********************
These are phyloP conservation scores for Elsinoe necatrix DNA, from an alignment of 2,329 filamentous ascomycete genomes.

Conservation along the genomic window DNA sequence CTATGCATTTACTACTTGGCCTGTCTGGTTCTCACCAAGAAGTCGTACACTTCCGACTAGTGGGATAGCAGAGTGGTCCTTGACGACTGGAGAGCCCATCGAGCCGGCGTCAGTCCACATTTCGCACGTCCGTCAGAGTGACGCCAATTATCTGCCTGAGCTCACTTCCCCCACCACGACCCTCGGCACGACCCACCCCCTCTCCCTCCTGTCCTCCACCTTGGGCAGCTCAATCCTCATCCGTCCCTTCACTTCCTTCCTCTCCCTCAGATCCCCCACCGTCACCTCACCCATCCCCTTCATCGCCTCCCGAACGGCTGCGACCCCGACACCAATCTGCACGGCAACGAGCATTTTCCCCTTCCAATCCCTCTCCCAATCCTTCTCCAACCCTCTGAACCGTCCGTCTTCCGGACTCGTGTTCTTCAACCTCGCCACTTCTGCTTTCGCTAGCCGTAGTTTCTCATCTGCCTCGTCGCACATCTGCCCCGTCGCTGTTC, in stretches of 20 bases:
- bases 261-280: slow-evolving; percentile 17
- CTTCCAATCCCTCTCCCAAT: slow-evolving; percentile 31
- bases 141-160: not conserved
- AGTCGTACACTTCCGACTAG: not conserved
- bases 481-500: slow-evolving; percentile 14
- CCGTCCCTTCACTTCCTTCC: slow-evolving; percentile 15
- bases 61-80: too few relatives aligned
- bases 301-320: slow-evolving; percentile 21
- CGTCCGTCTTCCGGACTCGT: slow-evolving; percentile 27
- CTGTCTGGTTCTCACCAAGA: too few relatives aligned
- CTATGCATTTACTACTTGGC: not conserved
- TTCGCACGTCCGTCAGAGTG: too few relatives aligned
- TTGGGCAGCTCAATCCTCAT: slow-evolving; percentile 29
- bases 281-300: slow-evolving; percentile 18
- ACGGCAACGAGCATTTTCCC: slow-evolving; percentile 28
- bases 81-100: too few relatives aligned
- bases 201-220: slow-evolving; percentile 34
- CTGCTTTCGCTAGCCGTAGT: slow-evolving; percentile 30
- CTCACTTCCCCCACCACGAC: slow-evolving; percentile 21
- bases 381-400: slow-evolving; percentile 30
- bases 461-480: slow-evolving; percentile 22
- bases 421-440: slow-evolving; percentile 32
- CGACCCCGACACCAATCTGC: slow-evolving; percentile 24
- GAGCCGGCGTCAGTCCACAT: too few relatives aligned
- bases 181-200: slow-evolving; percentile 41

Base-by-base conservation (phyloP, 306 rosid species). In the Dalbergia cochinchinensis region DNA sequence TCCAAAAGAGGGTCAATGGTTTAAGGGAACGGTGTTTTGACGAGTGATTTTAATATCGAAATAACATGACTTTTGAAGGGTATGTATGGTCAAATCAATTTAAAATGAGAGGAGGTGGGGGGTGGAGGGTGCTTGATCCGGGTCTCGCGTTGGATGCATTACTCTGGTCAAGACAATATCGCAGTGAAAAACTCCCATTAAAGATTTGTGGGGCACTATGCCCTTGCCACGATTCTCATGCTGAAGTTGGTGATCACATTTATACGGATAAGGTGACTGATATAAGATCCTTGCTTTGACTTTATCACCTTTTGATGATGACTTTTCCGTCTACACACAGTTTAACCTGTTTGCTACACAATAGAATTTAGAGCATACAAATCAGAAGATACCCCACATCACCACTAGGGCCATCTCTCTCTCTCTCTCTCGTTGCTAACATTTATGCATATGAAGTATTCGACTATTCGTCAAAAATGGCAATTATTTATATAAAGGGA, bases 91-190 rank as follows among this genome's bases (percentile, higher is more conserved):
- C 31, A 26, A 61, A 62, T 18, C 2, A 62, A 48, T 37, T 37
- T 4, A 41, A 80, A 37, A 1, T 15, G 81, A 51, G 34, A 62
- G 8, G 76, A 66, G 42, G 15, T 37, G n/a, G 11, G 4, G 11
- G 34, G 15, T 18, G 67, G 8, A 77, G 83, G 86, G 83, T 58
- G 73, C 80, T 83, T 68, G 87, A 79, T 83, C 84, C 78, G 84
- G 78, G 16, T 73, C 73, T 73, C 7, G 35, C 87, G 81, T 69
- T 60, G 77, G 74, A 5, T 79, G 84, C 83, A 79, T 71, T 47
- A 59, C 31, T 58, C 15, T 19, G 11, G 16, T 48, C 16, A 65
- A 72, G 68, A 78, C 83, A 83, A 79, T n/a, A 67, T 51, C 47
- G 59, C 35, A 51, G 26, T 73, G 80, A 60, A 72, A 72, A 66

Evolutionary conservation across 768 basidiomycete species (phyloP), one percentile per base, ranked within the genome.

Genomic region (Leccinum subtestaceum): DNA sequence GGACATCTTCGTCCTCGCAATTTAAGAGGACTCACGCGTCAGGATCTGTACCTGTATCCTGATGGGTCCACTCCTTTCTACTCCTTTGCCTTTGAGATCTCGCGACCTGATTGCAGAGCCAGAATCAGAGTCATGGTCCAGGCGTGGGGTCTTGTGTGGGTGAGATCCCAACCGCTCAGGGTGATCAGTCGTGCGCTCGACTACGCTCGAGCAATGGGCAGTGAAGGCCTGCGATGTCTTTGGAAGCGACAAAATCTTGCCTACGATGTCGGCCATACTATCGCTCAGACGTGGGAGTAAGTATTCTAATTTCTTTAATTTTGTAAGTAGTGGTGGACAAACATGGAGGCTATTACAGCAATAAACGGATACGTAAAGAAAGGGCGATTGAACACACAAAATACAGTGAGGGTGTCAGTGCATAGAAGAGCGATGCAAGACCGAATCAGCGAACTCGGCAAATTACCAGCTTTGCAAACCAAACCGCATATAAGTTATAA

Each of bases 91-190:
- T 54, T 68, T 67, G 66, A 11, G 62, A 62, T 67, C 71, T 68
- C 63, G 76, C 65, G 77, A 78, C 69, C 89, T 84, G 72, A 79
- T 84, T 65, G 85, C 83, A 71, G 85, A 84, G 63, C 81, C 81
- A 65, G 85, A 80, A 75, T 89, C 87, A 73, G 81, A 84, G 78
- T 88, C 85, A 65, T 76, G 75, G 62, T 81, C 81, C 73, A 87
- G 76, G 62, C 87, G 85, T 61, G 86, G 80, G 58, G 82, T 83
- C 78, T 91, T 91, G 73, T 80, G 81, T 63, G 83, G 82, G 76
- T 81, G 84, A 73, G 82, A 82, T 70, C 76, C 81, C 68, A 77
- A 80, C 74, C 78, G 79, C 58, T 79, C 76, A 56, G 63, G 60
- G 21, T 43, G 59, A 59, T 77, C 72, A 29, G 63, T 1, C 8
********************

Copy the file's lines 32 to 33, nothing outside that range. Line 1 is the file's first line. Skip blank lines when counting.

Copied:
- G 34, G 15, T 18, G 67, G 8, A 77, G 83, G 86, G 83, T 58
- G 73, C 80, T 83, T 68, G 87, A 79, T 83, C 84, C 78, G 84